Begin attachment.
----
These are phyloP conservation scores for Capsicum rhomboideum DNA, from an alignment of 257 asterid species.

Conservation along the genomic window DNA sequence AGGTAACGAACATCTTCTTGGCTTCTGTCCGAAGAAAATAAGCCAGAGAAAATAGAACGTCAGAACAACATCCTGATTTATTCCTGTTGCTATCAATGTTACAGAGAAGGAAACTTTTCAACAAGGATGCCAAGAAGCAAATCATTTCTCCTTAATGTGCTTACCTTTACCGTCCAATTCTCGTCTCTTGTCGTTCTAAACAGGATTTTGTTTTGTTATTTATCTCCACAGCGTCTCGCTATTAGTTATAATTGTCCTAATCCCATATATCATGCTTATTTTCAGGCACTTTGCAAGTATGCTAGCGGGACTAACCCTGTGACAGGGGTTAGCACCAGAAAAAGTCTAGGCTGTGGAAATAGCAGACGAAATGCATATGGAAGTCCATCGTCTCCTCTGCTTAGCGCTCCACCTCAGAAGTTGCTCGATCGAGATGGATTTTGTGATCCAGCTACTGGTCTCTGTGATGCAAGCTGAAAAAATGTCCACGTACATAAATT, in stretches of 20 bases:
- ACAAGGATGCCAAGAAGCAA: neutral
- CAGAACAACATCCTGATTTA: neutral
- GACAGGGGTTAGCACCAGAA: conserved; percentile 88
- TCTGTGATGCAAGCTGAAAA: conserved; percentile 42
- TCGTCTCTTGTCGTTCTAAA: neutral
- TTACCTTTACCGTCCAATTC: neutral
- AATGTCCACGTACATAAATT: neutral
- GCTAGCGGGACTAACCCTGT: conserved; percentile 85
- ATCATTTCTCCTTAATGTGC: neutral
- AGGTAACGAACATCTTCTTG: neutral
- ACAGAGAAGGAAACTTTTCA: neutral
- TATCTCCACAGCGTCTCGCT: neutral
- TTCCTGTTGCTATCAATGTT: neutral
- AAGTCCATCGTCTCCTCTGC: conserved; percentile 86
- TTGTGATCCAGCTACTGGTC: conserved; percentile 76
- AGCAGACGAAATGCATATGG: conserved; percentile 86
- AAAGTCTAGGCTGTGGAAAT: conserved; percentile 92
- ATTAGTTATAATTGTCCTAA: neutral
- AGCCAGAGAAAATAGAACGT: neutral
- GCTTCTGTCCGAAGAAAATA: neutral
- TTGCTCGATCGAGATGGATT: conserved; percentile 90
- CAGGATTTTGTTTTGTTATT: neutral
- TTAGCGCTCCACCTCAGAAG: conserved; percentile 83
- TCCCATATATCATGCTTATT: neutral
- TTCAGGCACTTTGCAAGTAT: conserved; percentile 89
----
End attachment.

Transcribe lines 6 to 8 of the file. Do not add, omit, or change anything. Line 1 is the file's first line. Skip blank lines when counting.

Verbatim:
- TCTGTGATGCAAGCTGAAAA: conserved; percentile 42
- TCGTCTCTTGTCGTTCTAAA: neutral
- TTACCTTTACCGTCCAATTC: neutral